While this engagement will not solve world problems, it is our hope that we will all grow beyond the distortions and phobia promoted in much of the public media and come to grow in friendship with our Muslim neighbors. We certainly can expect to ask better questions and to address these to candidates for public office.
Exactly what 'distortions and phobia' might be the point here. Might you be referring to the following: Islam calls for the death of apostates, the subjugation or death of non-Muslims, the killing of homosexuals, the amputation of hands and feet for thieves, the beating or stoning of adulterers. Oh golly, that isn't a distortion, that's fact,
So what better questions would you like to address candidates for office with?
What our politicians need to do is call a spade a spade. While many Muslims may be disengaged from their religious doctrine or just choose to ignore the unpleasant side of it, there are way too many who are happy with the fundamentalism of the Islamists. Islamo-fascism has declared war on civilization and we need to combat it. How are you going to do that Mr. President-elect?
Wednesday, January 9, 2008
I have been seeing trailers for the new flick, The Bucket List, with Morgan Freeman and Jack Nicholson. While the story might be kinda sappy (Rottentomatoes.com gives it a 46% approval rating) most folks would pay to see two venerable actors in such a flick.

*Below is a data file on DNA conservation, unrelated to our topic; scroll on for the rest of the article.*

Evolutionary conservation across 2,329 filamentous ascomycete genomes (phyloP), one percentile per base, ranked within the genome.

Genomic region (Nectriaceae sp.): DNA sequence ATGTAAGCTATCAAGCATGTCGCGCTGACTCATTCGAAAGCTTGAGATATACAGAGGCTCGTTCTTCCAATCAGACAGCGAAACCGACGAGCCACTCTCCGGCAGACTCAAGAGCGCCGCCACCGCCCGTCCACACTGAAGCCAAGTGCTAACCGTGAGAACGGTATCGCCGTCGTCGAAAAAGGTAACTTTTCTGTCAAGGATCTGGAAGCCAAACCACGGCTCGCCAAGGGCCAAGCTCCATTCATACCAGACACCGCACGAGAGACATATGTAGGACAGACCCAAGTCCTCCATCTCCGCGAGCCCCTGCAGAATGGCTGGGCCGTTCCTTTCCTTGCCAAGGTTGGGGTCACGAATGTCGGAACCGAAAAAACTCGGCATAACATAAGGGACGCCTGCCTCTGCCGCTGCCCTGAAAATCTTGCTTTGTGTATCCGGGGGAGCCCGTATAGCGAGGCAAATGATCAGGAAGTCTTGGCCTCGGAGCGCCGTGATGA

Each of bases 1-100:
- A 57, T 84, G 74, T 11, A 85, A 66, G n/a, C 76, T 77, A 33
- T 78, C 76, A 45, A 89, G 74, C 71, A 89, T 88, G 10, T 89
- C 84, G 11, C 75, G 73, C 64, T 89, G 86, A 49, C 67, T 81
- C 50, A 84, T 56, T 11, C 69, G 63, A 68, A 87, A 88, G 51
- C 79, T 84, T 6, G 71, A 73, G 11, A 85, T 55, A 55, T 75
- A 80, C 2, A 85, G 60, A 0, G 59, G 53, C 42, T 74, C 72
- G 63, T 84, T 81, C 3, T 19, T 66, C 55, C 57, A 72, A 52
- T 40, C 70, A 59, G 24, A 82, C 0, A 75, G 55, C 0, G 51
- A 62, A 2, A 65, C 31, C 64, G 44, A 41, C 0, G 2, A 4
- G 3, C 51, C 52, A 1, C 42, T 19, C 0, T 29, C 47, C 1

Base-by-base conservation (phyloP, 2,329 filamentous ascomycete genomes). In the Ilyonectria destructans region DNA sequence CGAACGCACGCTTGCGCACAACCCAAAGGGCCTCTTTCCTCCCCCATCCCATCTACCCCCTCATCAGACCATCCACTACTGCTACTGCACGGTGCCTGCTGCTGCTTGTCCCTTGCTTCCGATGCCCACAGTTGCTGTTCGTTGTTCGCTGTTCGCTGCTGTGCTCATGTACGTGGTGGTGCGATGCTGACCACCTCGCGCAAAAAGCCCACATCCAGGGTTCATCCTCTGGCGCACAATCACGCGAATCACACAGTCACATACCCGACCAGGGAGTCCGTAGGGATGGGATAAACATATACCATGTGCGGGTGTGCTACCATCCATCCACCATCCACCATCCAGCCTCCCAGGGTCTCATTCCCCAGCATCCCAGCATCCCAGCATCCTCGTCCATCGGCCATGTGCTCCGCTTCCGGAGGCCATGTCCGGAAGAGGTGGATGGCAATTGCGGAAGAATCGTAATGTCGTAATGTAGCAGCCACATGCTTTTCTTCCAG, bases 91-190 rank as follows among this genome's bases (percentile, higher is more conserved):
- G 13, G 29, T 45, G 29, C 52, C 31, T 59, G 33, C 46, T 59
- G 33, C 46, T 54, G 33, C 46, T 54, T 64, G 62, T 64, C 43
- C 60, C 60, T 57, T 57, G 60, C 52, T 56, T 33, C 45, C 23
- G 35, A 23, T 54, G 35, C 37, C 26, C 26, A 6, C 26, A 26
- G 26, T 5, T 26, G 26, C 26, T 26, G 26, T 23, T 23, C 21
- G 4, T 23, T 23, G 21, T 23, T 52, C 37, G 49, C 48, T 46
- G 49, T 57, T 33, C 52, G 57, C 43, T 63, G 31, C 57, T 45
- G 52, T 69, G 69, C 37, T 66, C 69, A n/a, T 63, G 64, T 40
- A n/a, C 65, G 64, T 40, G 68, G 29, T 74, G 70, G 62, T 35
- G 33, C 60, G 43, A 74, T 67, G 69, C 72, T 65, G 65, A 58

What struck me though, it the underlying message. Two older men upon being diagnosed with fast moving cancer decide to go out and do all those things they failed to do as young men. Important things. Meaningful acts. Something that will make a difference for humanity.
Something like skydiving.
Is it just me? Or does this seem ridiculously shallow and sadly sophomoric?
Am I just taking up space on the planet to accumulate as much pleasure and excitement as I can before I kick the bucket? Is there no other reason to my life? That kind of existentialism is pretty bleak--you might as well just end it all right now.
Actually, I believe there is a very good reason I am here. The Creator of the universe has a plan for me...He wants me to graduate from the University of Earthly Life with several classes in compassion, love, sacrifice and humility. I hope to get at least a passing grade, but I'm pretty sure my time at "school" will be wasted if I concentrate on what a lot of vapid, narcissistic college students tend towards (I know, I was one of them).
What has this got to do with a dumb movie? Movies are made to make money. If you write a screenplay about a subject most people are going to agree with, chances are you will do pretty good. So, most often movies mirror society rather than guide it. The writers and producers must have thought Americans are shallow and childish -- maybe they're right.
The good news is that even with two great actors, the movie isn't much of a hit. It opened with gross receipts of only $161,000.
The big hit of the holiday was "National Treasure: Book of Secrets" grossing $65 million. A fun family movie with (shock) a patriotic theme.